Whether you're measuring people earning over $200,000 per year, or over $500,000 per year, their tastes in cars are astoundingly identical. In fact, their favorite car isn't a car at all, but a truck - the Ford (NYSE:F) F-150.
This comes from consumer research firm MaritzCX via USA Today
In other words, the wealthier among us aren't buying as many cars from BMW (OTCPK:BMWYY), Mercedes (DDAIY), Audi (OTCPK:AUDVF), Tesla (NASDAQ:TSLA), Jaguar Land Rover (NYSE:TTM), Cadillac (NYSE:GM), Lexus, Infiniti, Genesis, Volvo or Lincoln as we would like to think. It's perhaps why Mercedes is now weighing selling its upcoming pickup truck in the US.
A quick look at sales volumes also point to the importance of the Ford F-150 as measured against the luxury car competitors. Ford sold 820,799 units of the F-series in the U.S. in 2016. In comparison, Tesla sold an estimated 29,421 Model S cars and 18,233 Model X cars in the U.S. in 2016.
That's 47,654 in total, or 5.8% of the Ford F-series. It also explains the ambition to eventually also offer a pickup truck, as it has been saying many times in the last year or so. That would certainly fit Tesla's hire of Randy Rodriguez from Nissan, approximately half a year ago.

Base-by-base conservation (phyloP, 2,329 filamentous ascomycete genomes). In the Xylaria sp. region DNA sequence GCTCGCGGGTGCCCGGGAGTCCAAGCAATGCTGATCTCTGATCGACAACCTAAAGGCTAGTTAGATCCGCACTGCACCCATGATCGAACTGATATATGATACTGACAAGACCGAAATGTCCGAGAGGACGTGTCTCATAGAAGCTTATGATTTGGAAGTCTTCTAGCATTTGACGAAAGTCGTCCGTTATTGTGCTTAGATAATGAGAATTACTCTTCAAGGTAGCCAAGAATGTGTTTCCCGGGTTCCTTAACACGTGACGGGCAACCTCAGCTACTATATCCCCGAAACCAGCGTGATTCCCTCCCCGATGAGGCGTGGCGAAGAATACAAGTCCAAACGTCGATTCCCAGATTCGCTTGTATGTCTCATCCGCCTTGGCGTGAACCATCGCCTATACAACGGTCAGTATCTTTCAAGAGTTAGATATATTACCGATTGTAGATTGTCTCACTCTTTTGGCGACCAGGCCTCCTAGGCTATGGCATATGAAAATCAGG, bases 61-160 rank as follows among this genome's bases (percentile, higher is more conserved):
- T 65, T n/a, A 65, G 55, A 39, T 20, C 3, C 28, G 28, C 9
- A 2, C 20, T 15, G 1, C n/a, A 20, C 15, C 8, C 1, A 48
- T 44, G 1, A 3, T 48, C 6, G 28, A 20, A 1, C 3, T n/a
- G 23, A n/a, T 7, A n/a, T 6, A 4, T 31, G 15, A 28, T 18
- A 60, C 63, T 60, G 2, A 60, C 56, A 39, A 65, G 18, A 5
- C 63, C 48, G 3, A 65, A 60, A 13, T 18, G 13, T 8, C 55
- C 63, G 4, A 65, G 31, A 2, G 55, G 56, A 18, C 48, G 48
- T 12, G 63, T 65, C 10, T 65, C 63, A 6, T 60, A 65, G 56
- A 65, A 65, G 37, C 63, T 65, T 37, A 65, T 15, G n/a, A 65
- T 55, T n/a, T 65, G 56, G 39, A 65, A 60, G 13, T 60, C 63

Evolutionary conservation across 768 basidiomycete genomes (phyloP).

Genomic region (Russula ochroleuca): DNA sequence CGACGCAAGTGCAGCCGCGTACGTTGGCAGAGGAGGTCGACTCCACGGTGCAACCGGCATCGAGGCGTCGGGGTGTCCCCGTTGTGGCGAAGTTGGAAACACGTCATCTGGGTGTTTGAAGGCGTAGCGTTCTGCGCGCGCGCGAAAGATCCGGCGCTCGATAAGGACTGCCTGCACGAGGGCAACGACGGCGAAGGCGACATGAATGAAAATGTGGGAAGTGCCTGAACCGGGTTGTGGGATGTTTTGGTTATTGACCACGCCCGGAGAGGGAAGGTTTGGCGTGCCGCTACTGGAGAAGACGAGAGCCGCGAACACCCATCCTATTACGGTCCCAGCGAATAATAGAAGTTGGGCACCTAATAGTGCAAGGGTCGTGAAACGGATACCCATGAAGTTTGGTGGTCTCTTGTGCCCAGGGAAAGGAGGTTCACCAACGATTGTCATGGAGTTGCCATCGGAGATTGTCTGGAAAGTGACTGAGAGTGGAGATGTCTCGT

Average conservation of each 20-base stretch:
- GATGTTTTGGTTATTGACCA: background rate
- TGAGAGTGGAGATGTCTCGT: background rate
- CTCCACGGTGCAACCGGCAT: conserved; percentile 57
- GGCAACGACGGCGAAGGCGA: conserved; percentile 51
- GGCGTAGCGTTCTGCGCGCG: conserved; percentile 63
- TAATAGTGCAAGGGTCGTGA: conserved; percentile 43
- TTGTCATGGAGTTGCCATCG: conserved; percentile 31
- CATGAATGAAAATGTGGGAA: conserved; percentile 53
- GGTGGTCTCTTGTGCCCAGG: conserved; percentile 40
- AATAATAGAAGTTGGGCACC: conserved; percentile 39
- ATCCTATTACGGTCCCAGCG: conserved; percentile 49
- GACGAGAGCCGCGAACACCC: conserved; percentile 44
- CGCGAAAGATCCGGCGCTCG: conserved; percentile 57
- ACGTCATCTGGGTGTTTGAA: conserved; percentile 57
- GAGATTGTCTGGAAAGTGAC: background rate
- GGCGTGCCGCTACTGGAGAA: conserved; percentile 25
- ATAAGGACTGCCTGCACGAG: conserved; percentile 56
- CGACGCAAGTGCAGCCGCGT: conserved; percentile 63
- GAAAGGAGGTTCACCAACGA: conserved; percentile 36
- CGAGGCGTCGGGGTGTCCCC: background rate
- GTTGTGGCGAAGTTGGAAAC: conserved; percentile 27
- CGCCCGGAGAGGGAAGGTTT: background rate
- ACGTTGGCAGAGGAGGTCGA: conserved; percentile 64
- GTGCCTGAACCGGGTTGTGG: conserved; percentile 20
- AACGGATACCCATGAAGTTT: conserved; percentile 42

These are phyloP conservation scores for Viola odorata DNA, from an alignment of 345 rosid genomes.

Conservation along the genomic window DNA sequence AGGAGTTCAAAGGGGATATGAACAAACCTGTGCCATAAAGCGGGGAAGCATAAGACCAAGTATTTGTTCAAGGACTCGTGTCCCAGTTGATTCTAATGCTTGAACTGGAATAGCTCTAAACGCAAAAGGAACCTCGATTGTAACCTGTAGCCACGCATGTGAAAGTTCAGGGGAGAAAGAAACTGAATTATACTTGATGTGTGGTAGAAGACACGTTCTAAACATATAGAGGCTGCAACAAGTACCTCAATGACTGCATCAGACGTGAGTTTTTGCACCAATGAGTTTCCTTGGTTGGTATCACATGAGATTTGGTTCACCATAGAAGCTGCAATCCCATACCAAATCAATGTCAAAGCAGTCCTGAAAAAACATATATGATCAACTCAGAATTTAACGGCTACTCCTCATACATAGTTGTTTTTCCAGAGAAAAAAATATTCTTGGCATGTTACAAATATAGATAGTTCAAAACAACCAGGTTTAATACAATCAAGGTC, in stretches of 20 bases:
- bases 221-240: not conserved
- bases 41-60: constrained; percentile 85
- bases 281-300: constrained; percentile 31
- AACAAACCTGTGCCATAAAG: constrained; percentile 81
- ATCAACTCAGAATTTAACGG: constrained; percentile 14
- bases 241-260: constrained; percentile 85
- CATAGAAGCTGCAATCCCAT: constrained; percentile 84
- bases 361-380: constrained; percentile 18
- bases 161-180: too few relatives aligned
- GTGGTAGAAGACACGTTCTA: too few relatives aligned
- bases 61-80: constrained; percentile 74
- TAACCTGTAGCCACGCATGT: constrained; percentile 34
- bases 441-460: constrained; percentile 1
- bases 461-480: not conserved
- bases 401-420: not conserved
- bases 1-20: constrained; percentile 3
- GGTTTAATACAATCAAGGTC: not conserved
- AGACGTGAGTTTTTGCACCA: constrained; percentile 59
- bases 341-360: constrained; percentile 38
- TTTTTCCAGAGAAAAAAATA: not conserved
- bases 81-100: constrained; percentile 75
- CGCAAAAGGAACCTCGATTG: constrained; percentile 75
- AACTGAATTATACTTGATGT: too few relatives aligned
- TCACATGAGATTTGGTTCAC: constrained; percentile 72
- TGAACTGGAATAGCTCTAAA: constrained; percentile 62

Randy Rodriguez was the lead exterior designer behind the Nissan Titan full-size pickup truck, which competes directly with the Ford F-series.
So why is the Ford F-150 outselling all other cars for people in the $200,000+ and $500,000+ income levels? What is the appeal to them from a pickup truck?
One explanation is an extension of a key reason behind the popularity of SUVs, and that has to do with Americans growing larger, taller and older - and therefore wanting a taller, bigger vehicle into which they will step. If you don't want to bend your head, or your back - you can step up into a truck with a generously cut door and high ceiling.
Life has many luxuries, and the feeling of safety has a lot to do with sitting high up in a very heavy truck that is built on a body-on-frame. That luxury sedan - or even a crossover - may have every five-star safety rating in the world, but just look at it next to a Ford F-150, and it's hard to escape the feeling that it's not the truck that would look like processed meat after a crash.